Whether it’s old friends, fellow travelers on the same tour or a bunch of folks you just met in the hostel, some people are bound to get on your nerves when you travel together. This happens to everyone. Some of my personal peeves include:
- Bad drinkers.
- People who ask complicated questions just to make themselves sound smart.
- Ugly people. (Kidding.)
- People who lack respect for their fellow man or the place they’re visiting.
When you’re in a situation where you feel like you can’t stand your traveling companions for one more minute, it’s usually not the whole group that’s a problem; it’s one or two people poisoning everyone else. The easiest way to deal with these kinds of people is not always to ignore them. For example, if you didn’t stop so-and-so from littering in the Yangtze River, could you forgive yourself? And if whats-his-name is being rude to the guide, ignoring it could affect your guide’s ability to give you what you came for: an awesome tour. And what if the first-rate Goofus also happens to be your fellow countryman? Do you want them representing your country that way? No.
Worst of all, despite whatever barriers you try to put up, people like this can slowly encroach upon your enjoyment of your trip, all but ruining the entire experience. To let them do that would be a crime.
When ignoring the problem clearly isn’t going to cut it, try one of these three strategies to alleviate your (and probably everyone else’s) suffering:1. Kill them with kindness.
Sometimes, the jerkstore in question just needs to feel appreciated and heard. Yes, they should go to therapy, but if you bite the bullet and give them some of the approval they so desperately need, you may be able to salvage your own sanity. Try complimenting them on their good questions, ask them if they need help with whatever they’re complaining about and get them talking about their own life. Stare right between their eyes and just nod your head understandingly if you have to. This tactic can calm down attention-seeking behavior fairly quickly.
2. Turn their comments into group discussions.
This can work if you’re tired of hearing just one person’s voice or if that person is saying inappropriate things. Take control of your group like it’s a classroom for a moment, and ask one of the braver people what they think. Do they agree? Ask the quieter people. The phrase, “That’s an interesting point of view, what does everyone else think?” can go a long way — even if it just ends in laughter.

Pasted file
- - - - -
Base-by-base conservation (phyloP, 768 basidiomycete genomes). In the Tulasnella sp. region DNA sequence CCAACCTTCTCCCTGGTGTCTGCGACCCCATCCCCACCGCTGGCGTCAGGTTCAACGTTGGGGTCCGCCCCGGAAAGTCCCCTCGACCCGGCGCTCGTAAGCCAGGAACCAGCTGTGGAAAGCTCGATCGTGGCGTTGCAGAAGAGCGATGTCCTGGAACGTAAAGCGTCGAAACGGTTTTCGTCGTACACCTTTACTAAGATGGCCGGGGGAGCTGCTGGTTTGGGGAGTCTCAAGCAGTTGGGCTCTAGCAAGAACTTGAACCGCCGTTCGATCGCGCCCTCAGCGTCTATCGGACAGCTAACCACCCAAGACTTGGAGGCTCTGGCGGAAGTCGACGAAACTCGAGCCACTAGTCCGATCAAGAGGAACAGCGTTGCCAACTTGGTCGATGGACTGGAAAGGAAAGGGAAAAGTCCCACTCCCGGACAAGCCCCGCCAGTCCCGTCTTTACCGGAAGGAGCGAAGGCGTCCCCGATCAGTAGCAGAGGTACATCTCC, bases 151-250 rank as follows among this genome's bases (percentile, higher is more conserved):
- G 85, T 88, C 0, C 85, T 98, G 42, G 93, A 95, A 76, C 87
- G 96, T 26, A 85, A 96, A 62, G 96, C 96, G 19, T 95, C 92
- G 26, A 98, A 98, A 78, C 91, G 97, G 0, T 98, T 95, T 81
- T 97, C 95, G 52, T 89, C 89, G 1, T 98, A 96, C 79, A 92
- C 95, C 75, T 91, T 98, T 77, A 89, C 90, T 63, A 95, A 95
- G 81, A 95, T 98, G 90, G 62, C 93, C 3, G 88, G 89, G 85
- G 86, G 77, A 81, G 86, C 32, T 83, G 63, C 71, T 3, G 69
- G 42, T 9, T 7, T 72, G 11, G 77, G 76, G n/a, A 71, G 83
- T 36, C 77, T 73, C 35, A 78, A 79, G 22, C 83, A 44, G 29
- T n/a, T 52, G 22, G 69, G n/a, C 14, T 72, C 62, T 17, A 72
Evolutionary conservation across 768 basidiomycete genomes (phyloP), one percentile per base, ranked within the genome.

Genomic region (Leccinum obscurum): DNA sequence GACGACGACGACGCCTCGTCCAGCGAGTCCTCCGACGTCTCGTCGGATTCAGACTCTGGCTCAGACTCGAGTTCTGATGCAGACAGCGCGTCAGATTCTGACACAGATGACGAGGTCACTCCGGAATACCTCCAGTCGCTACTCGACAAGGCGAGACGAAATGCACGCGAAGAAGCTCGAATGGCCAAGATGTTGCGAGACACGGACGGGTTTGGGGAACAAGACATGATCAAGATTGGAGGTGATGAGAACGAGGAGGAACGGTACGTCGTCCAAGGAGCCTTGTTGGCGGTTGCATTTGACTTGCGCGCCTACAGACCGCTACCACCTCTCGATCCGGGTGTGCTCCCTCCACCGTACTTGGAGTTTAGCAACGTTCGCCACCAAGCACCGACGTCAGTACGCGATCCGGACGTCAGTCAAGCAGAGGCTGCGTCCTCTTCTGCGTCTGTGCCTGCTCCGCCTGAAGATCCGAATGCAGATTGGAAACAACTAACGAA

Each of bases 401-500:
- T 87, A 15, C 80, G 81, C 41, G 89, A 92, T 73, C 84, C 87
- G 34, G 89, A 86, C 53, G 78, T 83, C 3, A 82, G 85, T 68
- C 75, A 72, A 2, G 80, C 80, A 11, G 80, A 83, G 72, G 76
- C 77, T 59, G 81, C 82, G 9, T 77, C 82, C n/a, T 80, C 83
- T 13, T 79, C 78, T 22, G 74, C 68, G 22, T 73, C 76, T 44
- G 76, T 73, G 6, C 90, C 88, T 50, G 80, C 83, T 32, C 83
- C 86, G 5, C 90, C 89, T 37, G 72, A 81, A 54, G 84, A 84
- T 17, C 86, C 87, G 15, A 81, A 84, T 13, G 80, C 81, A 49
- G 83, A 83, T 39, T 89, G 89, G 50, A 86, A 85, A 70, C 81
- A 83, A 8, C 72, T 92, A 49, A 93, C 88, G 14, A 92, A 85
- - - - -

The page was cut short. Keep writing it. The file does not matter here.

3. Remember that the problem is probably fear.
Travel can bring up strange, new feelings in people, causing them to behave poorly. The main root of this is fear. Rather than take any hostility or obnoxiousness as being indicative of a “bad person,” try to make it about an “afraid person.” This depersonalizes the situation and helps you to tolerate that person without getting upset yourself. Once you start dealing with them as someone who’s scared, not evil, you may find you know exactly what to say and do to make them shut up. Ask yourself what the person is afraid of, and see if you can say something tactful and subtle to address it, either privately or publicly. For example, a person who’s being infuriatingly outspoken about time and speed may be afraid they’re going to miss something later. Ask them if they have plans for later and listen. Say something understanding, like “I can see why you’re worried about time.” Allowing them to publicly air their mission may calm them down, or talking it through may actually solve their problem. If they’re hoping for something impossible, the conversation will force them to face that. Situation diffused.
If you really think there’s no problem person in the group and that the trouble is that everyone else is just so irritating, take a look at the man in the mirror, Michael. The problem person is probably you.
[Photo by hrlndspnks via Flickr.]